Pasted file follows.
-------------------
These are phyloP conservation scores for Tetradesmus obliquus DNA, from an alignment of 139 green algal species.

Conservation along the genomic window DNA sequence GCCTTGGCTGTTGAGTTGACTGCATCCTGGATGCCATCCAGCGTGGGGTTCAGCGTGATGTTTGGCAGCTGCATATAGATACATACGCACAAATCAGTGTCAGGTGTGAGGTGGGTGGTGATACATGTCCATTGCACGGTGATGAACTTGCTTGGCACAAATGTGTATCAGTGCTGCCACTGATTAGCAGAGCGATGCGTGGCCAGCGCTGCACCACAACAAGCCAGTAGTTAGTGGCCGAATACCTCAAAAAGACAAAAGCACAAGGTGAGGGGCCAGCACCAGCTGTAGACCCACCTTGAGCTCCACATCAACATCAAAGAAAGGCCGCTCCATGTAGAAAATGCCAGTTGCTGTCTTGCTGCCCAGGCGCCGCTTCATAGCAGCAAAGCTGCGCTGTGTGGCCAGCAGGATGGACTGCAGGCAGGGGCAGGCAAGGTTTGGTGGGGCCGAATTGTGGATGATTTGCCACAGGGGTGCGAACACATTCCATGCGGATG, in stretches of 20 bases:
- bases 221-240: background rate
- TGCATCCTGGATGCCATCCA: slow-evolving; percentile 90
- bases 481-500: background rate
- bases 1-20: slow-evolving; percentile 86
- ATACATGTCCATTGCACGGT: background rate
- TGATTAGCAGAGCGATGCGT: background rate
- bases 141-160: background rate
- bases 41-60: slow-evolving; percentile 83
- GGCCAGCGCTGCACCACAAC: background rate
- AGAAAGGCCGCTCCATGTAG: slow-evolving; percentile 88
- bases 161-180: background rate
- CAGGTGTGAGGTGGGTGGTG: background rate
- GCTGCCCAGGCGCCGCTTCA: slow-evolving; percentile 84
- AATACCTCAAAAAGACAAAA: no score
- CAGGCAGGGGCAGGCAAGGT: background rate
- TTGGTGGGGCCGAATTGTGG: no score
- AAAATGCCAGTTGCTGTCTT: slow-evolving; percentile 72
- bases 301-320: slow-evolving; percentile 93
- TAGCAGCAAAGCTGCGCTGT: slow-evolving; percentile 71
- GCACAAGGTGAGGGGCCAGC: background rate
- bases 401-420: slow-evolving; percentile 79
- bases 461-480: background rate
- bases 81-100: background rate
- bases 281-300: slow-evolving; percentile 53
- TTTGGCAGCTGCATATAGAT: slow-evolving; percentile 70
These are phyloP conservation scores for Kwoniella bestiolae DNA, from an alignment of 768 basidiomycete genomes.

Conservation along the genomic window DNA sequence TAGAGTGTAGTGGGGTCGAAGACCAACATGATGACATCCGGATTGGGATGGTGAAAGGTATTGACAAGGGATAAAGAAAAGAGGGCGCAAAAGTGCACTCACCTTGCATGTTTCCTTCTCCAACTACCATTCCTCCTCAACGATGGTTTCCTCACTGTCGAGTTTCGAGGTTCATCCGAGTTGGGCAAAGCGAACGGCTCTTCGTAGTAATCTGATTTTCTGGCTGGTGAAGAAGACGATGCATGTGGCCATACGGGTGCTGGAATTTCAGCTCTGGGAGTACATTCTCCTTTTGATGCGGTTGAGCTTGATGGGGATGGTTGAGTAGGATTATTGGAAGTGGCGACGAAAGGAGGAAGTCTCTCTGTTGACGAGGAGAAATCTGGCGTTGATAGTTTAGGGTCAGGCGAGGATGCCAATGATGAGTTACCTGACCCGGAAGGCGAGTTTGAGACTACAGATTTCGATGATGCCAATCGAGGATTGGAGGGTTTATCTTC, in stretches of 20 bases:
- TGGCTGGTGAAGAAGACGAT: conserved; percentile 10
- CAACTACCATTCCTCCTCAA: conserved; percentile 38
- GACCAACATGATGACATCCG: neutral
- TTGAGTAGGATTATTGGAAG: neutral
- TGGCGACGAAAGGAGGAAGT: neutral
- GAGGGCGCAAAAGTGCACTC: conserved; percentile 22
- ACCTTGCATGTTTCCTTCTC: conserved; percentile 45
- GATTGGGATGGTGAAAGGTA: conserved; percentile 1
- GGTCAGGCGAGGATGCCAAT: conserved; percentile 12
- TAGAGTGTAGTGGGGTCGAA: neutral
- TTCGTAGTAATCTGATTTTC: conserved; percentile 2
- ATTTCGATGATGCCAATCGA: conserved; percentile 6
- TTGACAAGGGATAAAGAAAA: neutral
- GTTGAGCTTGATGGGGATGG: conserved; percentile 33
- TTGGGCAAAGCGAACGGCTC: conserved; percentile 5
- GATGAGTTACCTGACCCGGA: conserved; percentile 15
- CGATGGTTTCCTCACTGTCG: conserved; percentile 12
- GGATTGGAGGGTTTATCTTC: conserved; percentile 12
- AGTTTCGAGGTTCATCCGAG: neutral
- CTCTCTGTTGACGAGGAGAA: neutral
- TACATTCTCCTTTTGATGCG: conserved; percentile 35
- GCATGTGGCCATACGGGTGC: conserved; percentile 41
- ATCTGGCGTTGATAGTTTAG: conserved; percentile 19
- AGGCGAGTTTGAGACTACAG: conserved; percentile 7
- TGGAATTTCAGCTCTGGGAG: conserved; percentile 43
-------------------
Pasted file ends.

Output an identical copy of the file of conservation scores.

These are phyloP conservation scores for Tetradesmus obliquus DNA, from an alignment of 139 green algal species.

Conservation along the genomic window DNA sequence GCCTTGGCTGTTGAGTTGACTGCATCCTGGATGCCATCCAGCGTGGGGTTCAGCGTGATGTTTGGCAGCTGCATATAGATACATACGCACAAATCAGTGTCAGGTGTGAGGTGGGTGGTGATACATGTCCATTGCACGGTGATGAACTTGCTTGGCACAAATGTGTATCAGTGCTGCCACTGATTAGCAGAGCGATGCGTGGCCAGCGCTGCACCACAACAAGCCAGTAGTTAGTGGCCGAATACCTCAAAAAGACAAAAGCACAAGGTGAGGGGCCAGCACCAGCTGTAGACCCACCTTGAGCTCCACATCAACATCAAAGAAAGGCCGCTCCATGTAGAAAATGCCAGTTGCTGTCTTGCTGCCCAGGCGCCGCTTCATAGCAGCAAAGCTGCGCTGTGTGGCCAGCAGGATGGACTGCAGGCAGGGGCAGGCAAGGTTTGGTGGGGCCGAATTGTGGATGATTTGCCACAGGGGTGCGAACACATTCCATGCGGATG, in stretches of 20 bases:
- bases 221-240: background rate
- TGCATCCTGGATGCCATCCA: slow-evolving; percentile 90
- bases 481-500: background rate
- bases 1-20: slow-evolving; percentile 86
- ATACATGTCCATTGCACGGT: background rate
- TGATTAGCAGAGCGATGCGT: background rate
- bases 141-160: background rate
- bases 41-60: slow-evolving; percentile 83
- GGCCAGCGCTGCACCACAAC: background rate
- AGAAAGGCCGCTCCATGTAG: slow-evolving; percentile 88
- bases 161-180: background rate
- CAGGTGTGAGGTGGGTGGTG: background rate
- GCTGCCCAGGCGCCGCTTCA: slow-evolving; percentile 84
- AATACCTCAAAAAGACAAAA: no score
- CAGGCAGGGGCAGGCAAGGT: background rate
- TTGGTGGGGCCGAATTGTGG: no score
- AAAATGCCAGTTGCTGTCTT: slow-evolving; percentile 72
- bases 301-320: slow-evolving; percentile 93
- TAGCAGCAAAGCTGCGCTGT: slow-evolving; percentile 71
- GCACAAGGTGAGGGGCCAGC: background rate
- bases 401-420: slow-evolving; percentile 79
- bases 461-480: background rate
- bases 81-100: background rate
- bases 281-300: slow-evolving; percentile 53
- TTTGGCAGCTGCATATAGAT: slow-evolving; percentile 70
These are phyloP conservation scores for Kwoniella bestiolae DNA, from an alignment of 768 basidiomycete genomes.

Conservation along the genomic window DNA sequence TAGAGTGTAGTGGGGTCGAAGACCAACATGATGACATCCGGATTGGGATGGTGAAAGGTATTGACAAGGGATAAAGAAAAGAGGGCGCAAAAGTGCACTCACCTTGCATGTTTCCTTCTCCAACTACCATTCCTCCTCAACGATGGTTTCCTCACTGTCGAGTTTCGAGGTTCATCCGAGTTGGGCAAAGCGAACGGCTCTTCGTAGTAATCTGATTTTCTGGCTGGTGAAGAAGACGATGCATGTGGCCATACGGGTGCTGGAATTTCAGCTCTGGGAGTACATTCTCCTTTTGATGCGGTTGAGCTTGATGGGGATGGTTGAGTAGGATTATTGGAAGTGGCGACGAAAGGAGGAAGTCTCTCTGTTGACGAGGAGAAATCTGGCGTTGATAGTTTAGGGTCAGGCGAGGATGCCAATGATGAGTTACCTGACCCGGAAGGCGAGTTTGAGACTACAGATTTCGATGATGCCAATCGAGGATTGGAGGGTTTATCTTC, in stretches of 20 bases:
- TGGCTGGTGAAGAAGACGAT: conserved; percentile 10
- CAACTACCATTCCTCCTCAA: conserved; percentile 38
- GACCAACATGATGACATCCG: neutral
- TTGAGTAGGATTATTGGAAG: neutral
- TGGCGACGAAAGGAGGAAGT: neutral
- GAGGGCGCAAAAGTGCACTC: conserved; percentile 22
- ACCTTGCATGTTTCCTTCTC: conserved; percentile 45
- GATTGGGATGGTGAAAGGTA: conserved; percentile 1
- GGTCAGGCGAGGATGCCAAT: conserved; percentile 12
- TAGAGTGTAGTGGGGTCGAA: neutral
- TTCGTAGTAATCTGATTTTC: conserved; percentile 2
- ATTTCGATGATGCCAATCGA: conserved; percentile 6
- TTGACAAGGGATAAAGAAAA: neutral
- GTTGAGCTTGATGGGGATGG: conserved; percentile 33
- TTGGGCAAAGCGAACGGCTC: conserved; percentile 5
- GATGAGTTACCTGACCCGGA: conserved; percentile 15
- CGATGGTTTCCTCACTGTCG: conserved; percentile 12
- GGATTGGAGGGTTTATCTTC: conserved; percentile 12
- AGTTTCGAGGTTCATCCGAG: neutral
- CTCTCTGTTGACGAGGAGAA: neutral
- TACATTCTCCTTTTGATGCG: conserved; percentile 35
- GCATGTGGCCATACGGGTGC: conserved; percentile 41
- ATCTGGCGTTGATAGTTTAG: conserved; percentile 19
- AGGCGAGTTTGAGACTACAG: conserved; percentile 7
- TGGAATTTCAGCTCTGGGAG: conserved; percentile 43